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Car washes in Bexhill, Northiam and Robertsbridge issued warnings over treatment of staff – Bexhill Observer
Posted: at 5:10 pm
Operators of five car washes in Rother have been warned over failures in how they treat their staff, according to a council spokesman.
Inspections by Rother District Council (RDC) found all of them were failing to comply with health and safety legislation or to pay their workers the minimum wage.
Breaches included failure to provide basic safety equipment such as appropriate safety footwear, waterproof clothing and basic eye protection for mixing chemicals, and failure to carry out risk assessments.
The council is highlighting the issue to coincide with Anti-Slavery Day on Friday (October 18), a national initiative aimed at raising awareness of modern slavery and human trafficking.
Cllr Jay Brewerton, district council cabinet member for safer communities, said: People may not realise that modern slavery encompasses exploiting workers by failing to treat them in accordance with the law.
The people who wash our cars work incredibly hard for very long hours and are entitled to receive at least the minimum wage and to be given appropriate workwear to enable them to do their job safely.
Anti-Slavery Day is a good opportunity to highlight this issue and to send a clear message to employers who flout the law and mistreat their staff that well use all powers available to us to ensure they comply.
The council has powers to issue Community Protection Notices (CPNs) to businesses and individuals responsible for persistent unreasonable behaviour that has a negative impact on workers quality of life.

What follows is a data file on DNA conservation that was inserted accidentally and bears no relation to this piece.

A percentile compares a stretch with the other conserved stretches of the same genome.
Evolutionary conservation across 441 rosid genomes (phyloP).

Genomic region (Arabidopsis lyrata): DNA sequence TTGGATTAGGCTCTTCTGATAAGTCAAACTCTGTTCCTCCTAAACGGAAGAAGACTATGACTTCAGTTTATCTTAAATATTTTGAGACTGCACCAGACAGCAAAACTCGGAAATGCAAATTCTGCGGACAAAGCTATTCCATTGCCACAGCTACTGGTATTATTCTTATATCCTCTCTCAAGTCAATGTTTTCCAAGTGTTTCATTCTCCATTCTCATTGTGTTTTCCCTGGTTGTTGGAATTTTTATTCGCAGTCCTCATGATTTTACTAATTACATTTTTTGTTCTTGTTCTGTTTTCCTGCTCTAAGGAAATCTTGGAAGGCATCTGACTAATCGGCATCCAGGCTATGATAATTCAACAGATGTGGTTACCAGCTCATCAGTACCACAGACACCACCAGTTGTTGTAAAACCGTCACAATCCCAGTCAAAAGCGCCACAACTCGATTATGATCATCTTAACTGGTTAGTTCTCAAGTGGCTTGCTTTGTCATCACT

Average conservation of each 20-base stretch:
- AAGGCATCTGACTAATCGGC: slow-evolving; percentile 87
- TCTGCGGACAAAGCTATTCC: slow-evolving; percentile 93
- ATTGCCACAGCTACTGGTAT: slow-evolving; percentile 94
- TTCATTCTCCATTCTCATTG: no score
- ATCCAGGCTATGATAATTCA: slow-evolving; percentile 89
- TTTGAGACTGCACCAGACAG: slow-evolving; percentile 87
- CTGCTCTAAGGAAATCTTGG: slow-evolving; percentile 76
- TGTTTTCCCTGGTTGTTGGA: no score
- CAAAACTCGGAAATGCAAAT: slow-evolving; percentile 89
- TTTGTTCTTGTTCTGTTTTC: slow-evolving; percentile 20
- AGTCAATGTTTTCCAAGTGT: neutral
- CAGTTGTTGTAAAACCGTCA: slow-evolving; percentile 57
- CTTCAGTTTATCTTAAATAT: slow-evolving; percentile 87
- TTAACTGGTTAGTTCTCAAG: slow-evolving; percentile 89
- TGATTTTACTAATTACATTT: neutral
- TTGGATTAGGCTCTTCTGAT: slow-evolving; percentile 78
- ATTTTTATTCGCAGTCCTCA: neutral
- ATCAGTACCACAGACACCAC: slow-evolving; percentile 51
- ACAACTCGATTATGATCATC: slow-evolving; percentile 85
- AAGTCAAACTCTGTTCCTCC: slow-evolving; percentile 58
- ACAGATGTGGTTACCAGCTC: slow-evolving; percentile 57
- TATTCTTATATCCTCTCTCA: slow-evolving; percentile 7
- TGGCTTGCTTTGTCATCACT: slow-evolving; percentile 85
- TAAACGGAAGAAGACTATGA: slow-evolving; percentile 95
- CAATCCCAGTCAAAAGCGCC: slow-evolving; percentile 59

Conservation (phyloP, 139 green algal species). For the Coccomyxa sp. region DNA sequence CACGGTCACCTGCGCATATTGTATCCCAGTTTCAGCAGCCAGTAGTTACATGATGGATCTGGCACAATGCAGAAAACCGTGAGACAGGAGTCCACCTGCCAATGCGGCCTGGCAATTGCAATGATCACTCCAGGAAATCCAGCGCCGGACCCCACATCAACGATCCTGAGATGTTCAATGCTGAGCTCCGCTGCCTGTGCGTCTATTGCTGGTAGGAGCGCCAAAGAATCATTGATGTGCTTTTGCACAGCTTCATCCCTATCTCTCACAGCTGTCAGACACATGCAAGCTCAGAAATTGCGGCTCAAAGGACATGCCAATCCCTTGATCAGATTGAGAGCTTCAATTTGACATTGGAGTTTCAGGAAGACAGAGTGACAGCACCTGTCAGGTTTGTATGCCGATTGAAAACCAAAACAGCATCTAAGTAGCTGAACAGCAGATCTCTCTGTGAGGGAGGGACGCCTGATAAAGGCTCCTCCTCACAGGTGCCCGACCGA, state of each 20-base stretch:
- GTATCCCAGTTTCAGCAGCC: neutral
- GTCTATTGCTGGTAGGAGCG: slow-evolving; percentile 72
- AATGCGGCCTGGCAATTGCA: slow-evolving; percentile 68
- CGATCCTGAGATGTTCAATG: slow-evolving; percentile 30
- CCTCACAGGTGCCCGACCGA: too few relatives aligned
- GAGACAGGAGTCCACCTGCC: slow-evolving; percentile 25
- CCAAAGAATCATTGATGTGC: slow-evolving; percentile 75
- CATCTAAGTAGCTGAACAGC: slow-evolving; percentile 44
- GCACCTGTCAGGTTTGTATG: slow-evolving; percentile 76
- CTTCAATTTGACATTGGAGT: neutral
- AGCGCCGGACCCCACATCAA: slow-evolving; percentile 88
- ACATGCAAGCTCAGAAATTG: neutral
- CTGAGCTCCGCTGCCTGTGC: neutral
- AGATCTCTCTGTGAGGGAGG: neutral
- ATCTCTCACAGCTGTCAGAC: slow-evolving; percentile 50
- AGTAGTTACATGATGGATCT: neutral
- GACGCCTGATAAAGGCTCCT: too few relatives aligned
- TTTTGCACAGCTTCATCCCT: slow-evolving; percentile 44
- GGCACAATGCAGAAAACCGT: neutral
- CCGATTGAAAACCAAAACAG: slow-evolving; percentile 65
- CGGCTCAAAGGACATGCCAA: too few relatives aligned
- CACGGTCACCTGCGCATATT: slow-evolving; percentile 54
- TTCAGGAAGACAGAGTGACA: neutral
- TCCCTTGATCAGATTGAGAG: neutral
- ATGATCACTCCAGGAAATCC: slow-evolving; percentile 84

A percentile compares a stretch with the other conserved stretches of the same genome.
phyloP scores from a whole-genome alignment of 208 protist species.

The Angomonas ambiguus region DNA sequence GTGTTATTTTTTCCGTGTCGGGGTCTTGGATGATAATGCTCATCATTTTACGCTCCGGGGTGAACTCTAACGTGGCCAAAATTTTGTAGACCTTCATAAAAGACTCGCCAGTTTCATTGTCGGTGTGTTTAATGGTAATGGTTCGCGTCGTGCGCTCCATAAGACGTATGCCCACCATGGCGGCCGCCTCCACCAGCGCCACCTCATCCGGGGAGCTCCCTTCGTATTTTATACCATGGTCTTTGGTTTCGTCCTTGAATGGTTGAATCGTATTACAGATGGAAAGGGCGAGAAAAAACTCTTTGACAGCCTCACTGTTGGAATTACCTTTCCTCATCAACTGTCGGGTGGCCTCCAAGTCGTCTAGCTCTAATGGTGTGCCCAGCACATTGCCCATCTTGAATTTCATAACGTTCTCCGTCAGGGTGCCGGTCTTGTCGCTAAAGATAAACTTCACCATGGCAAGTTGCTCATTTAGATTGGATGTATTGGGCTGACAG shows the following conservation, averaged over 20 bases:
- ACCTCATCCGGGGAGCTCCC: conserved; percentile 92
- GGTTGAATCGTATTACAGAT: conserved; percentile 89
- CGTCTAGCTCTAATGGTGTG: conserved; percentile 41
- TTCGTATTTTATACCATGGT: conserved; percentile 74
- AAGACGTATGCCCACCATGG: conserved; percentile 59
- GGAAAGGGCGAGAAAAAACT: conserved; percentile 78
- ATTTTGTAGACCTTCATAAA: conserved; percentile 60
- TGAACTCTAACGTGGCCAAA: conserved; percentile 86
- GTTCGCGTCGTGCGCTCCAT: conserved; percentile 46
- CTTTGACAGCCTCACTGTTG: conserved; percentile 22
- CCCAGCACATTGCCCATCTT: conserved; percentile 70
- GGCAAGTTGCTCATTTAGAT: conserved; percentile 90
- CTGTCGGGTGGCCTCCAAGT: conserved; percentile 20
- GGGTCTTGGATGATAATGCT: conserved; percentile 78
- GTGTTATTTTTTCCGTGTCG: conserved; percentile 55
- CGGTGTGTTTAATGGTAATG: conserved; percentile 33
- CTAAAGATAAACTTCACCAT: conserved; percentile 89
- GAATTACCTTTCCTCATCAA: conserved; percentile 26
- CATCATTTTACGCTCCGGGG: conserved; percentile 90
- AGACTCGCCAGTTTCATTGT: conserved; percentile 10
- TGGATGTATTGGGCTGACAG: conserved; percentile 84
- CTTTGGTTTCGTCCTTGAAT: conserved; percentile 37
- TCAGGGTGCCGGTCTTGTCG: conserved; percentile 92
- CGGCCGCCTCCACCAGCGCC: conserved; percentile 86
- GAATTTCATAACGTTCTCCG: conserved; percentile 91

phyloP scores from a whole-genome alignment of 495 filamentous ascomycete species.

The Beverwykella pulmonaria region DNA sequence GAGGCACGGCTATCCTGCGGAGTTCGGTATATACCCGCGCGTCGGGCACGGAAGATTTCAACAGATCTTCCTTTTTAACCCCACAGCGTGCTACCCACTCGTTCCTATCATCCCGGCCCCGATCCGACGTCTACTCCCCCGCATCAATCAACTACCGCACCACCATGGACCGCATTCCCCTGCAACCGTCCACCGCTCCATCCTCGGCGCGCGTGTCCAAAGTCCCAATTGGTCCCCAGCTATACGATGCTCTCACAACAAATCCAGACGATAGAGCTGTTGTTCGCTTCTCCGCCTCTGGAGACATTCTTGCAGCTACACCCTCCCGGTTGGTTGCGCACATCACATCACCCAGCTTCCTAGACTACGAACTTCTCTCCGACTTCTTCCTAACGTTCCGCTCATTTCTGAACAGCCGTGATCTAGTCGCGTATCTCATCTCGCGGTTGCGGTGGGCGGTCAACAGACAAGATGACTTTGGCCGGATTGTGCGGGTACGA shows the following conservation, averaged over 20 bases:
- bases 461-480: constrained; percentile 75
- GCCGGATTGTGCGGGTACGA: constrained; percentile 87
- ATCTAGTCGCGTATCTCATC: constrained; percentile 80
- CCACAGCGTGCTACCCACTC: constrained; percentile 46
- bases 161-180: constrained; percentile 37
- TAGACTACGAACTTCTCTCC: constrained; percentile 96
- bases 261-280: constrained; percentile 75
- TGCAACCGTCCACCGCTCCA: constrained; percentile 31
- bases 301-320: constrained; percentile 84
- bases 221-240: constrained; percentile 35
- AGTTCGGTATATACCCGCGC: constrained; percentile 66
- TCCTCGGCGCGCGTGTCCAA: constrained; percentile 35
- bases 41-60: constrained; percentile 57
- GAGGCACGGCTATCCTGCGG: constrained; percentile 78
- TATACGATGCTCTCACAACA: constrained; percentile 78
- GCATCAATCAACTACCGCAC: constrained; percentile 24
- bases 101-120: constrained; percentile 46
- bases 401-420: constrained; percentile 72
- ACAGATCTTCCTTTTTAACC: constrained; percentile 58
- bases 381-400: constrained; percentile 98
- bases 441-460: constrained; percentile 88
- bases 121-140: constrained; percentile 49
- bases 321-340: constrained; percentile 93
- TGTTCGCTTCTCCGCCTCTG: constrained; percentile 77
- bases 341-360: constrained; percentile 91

Warning letters a precursor to a formal CPN were issued to operators of five car washes in Rother. These were Dazzle Hand Car Wash and Valeting Service in Terminus Road, Bexhill; Victoria Car Wash in Victoria Road, Bexhill; Johns Cross Hand Car Wash in Battle Road, Robertsbridge; A21 Car Wash in London Road, Hurst Green; and Unigate Car Wash in Station Road, Northiam.
Unigate Car Wash in Northiam has subsequently been issued with a full CPN for failing to comply with the requirements of the warning letter.
Businesses which fail to comply with a CPN are issued with a fixed penalty notice and if they fail to pay can be prosecuted in magistrates court, where a fine of up to 20,000 can be issued.
Modern slavery includes a wide range of abuse and exploitation including sexual exploitation, domestic servitude, forced labour, criminal exploitation and organ harvesting.